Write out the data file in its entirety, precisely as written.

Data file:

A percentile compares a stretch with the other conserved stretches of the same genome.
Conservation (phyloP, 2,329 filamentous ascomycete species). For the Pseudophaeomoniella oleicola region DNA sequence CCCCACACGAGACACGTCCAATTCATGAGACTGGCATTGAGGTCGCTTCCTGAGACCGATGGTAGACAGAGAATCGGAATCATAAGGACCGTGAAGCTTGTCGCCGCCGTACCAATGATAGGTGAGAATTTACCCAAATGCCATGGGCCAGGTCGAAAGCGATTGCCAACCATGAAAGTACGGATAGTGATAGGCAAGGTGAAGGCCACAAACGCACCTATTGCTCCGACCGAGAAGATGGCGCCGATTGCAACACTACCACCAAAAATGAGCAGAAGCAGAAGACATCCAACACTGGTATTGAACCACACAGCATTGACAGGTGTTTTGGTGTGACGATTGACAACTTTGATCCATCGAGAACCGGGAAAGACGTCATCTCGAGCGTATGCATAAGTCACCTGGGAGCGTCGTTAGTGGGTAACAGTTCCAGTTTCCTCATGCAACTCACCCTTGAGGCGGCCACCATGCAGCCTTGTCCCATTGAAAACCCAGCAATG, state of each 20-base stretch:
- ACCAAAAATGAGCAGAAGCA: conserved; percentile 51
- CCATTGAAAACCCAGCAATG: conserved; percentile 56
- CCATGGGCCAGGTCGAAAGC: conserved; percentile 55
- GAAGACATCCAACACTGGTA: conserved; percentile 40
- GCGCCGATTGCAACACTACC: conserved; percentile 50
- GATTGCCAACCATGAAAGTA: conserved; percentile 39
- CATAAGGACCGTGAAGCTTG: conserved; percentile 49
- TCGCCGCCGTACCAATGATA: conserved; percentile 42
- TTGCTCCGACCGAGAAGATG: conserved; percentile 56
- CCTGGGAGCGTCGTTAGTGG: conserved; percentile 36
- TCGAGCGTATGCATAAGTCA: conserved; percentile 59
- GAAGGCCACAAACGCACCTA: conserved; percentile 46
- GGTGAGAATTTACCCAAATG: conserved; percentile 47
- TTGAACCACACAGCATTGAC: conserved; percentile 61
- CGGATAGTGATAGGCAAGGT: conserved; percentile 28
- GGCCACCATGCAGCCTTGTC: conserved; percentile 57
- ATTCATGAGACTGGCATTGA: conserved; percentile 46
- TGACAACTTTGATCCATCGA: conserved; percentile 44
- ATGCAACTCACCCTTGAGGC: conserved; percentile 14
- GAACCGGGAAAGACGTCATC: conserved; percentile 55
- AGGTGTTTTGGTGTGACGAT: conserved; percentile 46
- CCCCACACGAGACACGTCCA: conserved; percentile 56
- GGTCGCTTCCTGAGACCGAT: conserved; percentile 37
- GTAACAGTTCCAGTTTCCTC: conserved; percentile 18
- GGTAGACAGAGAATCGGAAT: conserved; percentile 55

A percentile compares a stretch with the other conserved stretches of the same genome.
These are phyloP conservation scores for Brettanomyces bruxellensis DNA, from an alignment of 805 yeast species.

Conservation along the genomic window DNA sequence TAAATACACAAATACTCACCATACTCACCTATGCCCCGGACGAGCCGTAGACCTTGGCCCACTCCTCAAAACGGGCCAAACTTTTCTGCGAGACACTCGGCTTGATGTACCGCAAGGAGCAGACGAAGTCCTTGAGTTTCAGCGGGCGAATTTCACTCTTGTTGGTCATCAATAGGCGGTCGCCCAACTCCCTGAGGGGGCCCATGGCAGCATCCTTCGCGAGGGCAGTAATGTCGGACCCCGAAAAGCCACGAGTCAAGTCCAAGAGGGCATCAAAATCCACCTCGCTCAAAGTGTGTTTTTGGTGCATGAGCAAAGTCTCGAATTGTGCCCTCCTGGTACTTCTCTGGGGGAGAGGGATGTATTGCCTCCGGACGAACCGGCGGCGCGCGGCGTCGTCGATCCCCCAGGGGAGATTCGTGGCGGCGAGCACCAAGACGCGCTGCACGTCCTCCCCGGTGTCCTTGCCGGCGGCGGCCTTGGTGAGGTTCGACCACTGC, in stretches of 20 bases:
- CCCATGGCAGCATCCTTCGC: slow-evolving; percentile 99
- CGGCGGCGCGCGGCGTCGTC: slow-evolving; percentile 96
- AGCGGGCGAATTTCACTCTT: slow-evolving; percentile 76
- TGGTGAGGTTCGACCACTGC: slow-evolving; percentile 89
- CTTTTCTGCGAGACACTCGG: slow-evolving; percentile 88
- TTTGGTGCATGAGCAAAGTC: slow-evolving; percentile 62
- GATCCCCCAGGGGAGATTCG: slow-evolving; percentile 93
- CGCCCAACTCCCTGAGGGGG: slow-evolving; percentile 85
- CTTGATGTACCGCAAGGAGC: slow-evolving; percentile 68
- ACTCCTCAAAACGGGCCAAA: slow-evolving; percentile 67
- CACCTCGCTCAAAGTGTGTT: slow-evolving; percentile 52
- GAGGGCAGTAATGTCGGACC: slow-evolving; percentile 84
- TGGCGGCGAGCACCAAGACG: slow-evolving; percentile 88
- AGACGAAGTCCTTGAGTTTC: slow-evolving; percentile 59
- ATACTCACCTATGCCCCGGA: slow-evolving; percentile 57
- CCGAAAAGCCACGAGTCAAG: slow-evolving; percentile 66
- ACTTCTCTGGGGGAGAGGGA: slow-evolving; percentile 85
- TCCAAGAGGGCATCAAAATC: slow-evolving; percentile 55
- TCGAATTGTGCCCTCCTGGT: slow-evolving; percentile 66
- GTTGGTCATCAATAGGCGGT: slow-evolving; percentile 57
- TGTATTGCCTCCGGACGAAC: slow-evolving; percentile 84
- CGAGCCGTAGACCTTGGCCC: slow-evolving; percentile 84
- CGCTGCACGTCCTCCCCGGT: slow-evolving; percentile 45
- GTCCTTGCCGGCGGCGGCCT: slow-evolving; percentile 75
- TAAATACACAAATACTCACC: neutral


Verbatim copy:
A percentile compares a stretch with the other conserved stretches of the same genome.
Conservation (phyloP, 2,329 filamentous ascomycete species). For the Pseudophaeomoniella oleicola region DNA sequence CCCCACACGAGACACGTCCAATTCATGAGACTGGCATTGAGGTCGCTTCCTGAGACCGATGGTAGACAGAGAATCGGAATCATAAGGACCGTGAAGCTTGTCGCCGCCGTACCAATGATAGGTGAGAATTTACCCAAATGCCATGGGCCAGGTCGAAAGCGATTGCCAACCATGAAAGTACGGATAGTGATAGGCAAGGTGAAGGCCACAAACGCACCTATTGCTCCGACCGAGAAGATGGCGCCGATTGCAACACTACCACCAAAAATGAGCAGAAGCAGAAGACATCCAACACTGGTATTGAACCACACAGCATTGACAGGTGTTTTGGTGTGACGATTGACAACTTTGATCCATCGAGAACCGGGAAAGACGTCATCTCGAGCGTATGCATAAGTCACCTGGGAGCGTCGTTAGTGGGTAACAGTTCCAGTTTCCTCATGCAACTCACCCTTGAGGCGGCCACCATGCAGCCTTGTCCCATTGAAAACCCAGCAATG, state of each 20-base stretch:
- ACCAAAAATGAGCAGAAGCA: conserved; percentile 51
- CCATTGAAAACCCAGCAATG: conserved; percentile 56
- CCATGGGCCAGGTCGAAAGC: conserved; percentile 55
- GAAGACATCCAACACTGGTA: conserved; percentile 40
- GCGCCGATTGCAACACTACC: conserved; percentile 50
- GATTGCCAACCATGAAAGTA: conserved; percentile 39
- CATAAGGACCGTGAAGCTTG: conserved; percentile 49
- TCGCCGCCGTACCAATGATA: conserved; percentile 42
- TTGCTCCGACCGAGAAGATG: conserved; percentile 56
- CCTGGGAGCGTCGTTAGTGG: conserved; percentile 36
- TCGAGCGTATGCATAAGTCA: conserved; percentile 59
- GAAGGCCACAAACGCACCTA: conserved; percentile 46
- GGTGAGAATTTACCCAAATG: conserved; percentile 47
- TTGAACCACACAGCATTGAC: conserved; percentile 61
- CGGATAGTGATAGGCAAGGT: conserved; percentile 28
- GGCCACCATGCAGCCTTGTC: conserved; percentile 57
- ATTCATGAGACTGGCATTGA: conserved; percentile 46
- TGACAACTTTGATCCATCGA: conserved; percentile 44
- ATGCAACTCACCCTTGAGGC: conserved; percentile 14
- GAACCGGGAAAGACGTCATC: conserved; percentile 55
- AGGTGTTTTGGTGTGACGAT: conserved; percentile 46
- CCCCACACGAGACACGTCCA: conserved; percentile 56
- GGTCGCTTCCTGAGACCGAT: conserved; percentile 37
- GTAACAGTTCCAGTTTCCTC: conserved; percentile 18
- GGTAGACAGAGAATCGGAAT: conserved; percentile 55

A percentile compares a stretch with the other conserved stretches of the same genome.
These are phyloP conservation scores for Brettanomyces bruxellensis DNA, from an alignment of 805 yeast species.

Conservation along the genomic window DNA sequence TAAATACACAAATACTCACCATACTCACCTATGCCCCGGACGAGCCGTAGACCTTGGCCCACTCCTCAAAACGGGCCAAACTTTTCTGCGAGACACTCGGCTTGATGTACCGCAAGGAGCAGACGAAGTCCTTGAGTTTCAGCGGGCGAATTTCACTCTTGTTGGTCATCAATAGGCGGTCGCCCAACTCCCTGAGGGGGCCCATGGCAGCATCCTTCGCGAGGGCAGTAATGTCGGACCCCGAAAAGCCACGAGTCAAGTCCAAGAGGGCATCAAAATCCACCTCGCTCAAAGTGTGTTTTTGGTGCATGAGCAAAGTCTCGAATTGTGCCCTCCTGGTACTTCTCTGGGGGAGAGGGATGTATTGCCTCCGGACGAACCGGCGGCGCGCGGCGTCGTCGATCCCCCAGGGGAGATTCGTGGCGGCGAGCACCAAGACGCGCTGCACGTCCTCCCCGGTGTCCTTGCCGGCGGCGGCCTTGGTGAGGTTCGACCACTGC, in stretches of 20 bases:
- CCCATGGCAGCATCCTTCGC: slow-evolving; percentile 99
- CGGCGGCGCGCGGCGTCGTC: slow-evolving; percentile 96
- AGCGGGCGAATTTCACTCTT: slow-evolving; percentile 76
- TGGTGAGGTTCGACCACTGC: slow-evolving; percentile 89
- CTTTTCTGCGAGACACTCGG: slow-evolving; percentile 88
- TTTGGTGCATGAGCAAAGTC: slow-evolving; percentile 62
- GATCCCCCAGGGGAGATTCG: slow-evolving; percentile 93
- CGCCCAACTCCCTGAGGGGG: slow-evolving; percentile 85
- CTTGATGTACCGCAAGGAGC: slow-evolving; percentile 68
- ACTCCTCAAAACGGGCCAAA: slow-evolving; percentile 67
- CACCTCGCTCAAAGTGTGTT: slow-evolving; percentile 52
- GAGGGCAGTAATGTCGGACC: slow-evolving; percentile 84
- TGGCGGCGAGCACCAAGACG: slow-evolving; percentile 88
- AGACGAAGTCCTTGAGTTTC: slow-evolving; percentile 59
- ATACTCACCTATGCCCCGGA: slow-evolving; percentile 57
- CCGAAAAGCCACGAGTCAAG: slow-evolving; percentile 66
- ACTTCTCTGGGGGAGAGGGA: slow-evolving; percentile 85
- TCCAAGAGGGCATCAAAATC: slow-evolving; percentile 55
- TCGAATTGTGCCCTCCTGGT: slow-evolving; percentile 66
- GTTGGTCATCAATAGGCGGT: slow-evolving; percentile 57
- TGTATTGCCTCCGGACGAAC: slow-evolving; percentile 84
- CGAGCCGTAGACCTTGGCCC: slow-evolving; percentile 84
- CGCTGCACGTCCTCCCCGGT: slow-evolving; percentile 45
- GTCCTTGCCGGCGGCGGCCT: slow-evolving; percentile 75
- TAAATACACAAATACTCACC: neutral